Refrigeration specialists claim electric van conversions are their biggest area of growth, but the vehicles require bespoke treatment. Jack Carfrae reports
Refrigeration specialists have reported a strong uptick in demand for electric van conversions, claiming that orders for electric vehicles with chilled cargo areas have spiked in recent months.
Converters have been working on plug-in vehicles since their inception, but say they have historically accounted for a comparatively small amount of business. Sales have increased as industry-wide factors such as the Worldwide Harmonised Light Vehicle Test Procedure (WLTP) and urban clean-air zones loom large, though.
“Interest [in electric van conversions] has been slow in the past, but we’ve found that in the last six months there’s been a lot of interest; it’s a big, increasing market for us,” says Colin Smith, proprietor and managing director of Vantastec.
“The demand for them is growing and we’ve been doing quite a lot of them,” adds Cameron Javed, sales director at Cool Kit. “We’ve just sent another one down to London today.”
According to Smith, interest has been strongest from large companies and public sector organisations that want to present an environmentally friendly image.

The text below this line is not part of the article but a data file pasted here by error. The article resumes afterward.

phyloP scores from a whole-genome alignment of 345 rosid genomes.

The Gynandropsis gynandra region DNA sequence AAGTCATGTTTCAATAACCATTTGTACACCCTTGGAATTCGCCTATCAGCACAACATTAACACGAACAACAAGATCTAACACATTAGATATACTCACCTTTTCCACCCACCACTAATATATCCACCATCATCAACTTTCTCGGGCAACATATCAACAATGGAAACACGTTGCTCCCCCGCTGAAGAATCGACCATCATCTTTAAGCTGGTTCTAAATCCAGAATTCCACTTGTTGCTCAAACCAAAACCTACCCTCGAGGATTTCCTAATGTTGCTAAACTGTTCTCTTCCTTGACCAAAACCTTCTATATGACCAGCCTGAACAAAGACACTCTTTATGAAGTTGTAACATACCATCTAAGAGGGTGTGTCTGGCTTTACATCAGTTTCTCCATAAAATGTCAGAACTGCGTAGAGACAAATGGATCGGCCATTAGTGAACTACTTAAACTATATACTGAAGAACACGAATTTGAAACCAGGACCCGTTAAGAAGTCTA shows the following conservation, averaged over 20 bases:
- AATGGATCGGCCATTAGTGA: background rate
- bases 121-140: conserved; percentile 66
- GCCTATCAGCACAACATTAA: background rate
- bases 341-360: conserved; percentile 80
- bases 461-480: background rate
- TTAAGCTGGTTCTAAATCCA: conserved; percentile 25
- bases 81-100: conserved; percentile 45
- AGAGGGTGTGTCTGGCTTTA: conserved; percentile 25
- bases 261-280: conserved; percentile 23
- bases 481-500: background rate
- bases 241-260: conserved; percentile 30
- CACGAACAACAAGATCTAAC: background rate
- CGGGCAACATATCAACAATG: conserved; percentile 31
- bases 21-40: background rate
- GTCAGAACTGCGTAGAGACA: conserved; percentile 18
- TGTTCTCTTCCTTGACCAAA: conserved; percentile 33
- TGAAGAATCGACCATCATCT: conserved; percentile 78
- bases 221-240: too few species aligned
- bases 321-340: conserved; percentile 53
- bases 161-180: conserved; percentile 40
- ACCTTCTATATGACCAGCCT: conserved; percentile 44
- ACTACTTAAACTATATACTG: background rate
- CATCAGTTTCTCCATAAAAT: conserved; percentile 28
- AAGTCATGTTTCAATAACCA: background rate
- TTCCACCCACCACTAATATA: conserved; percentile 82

“A lot of businesses now want to tick the green box, and it’s the likes of blue chip businesses, local authorities and supermarkets that are leading the market.”
Although orders have only recently gained serious traction, converters have been fitting refrigeration equipment to electric vans since the earliest and most basic versions appeared on the market.
“The first ones we were dealing with were the Aixam Mega vans, so it was quite a while ago when we first started doing them,” adds Javed. “The first mainstream, light commercial vehicles we did were in 2012.”
The industry is now regularly undertaking commissions to fit cooling facilities to the majority of mass-produced electric vehicles, but it has had to adapt its methods and equipment to deal with battery power.
“We stay away from the vehicle’s power source and integrate our own to run the refrigeration equipment,” says Smith. “We’ve experimented and played with the equipment that is out there to make it work.
“If it’s a normal combustion engine then, like a car’s air-conditioning system, you’d have a compressor bolted to the side of the engine to drive it. It’s exactly the same principle for a refrigerated unit on a normal combustion engine. With an electric vehicle, you’ve got to find your own power source to run the refrigeration equipment.”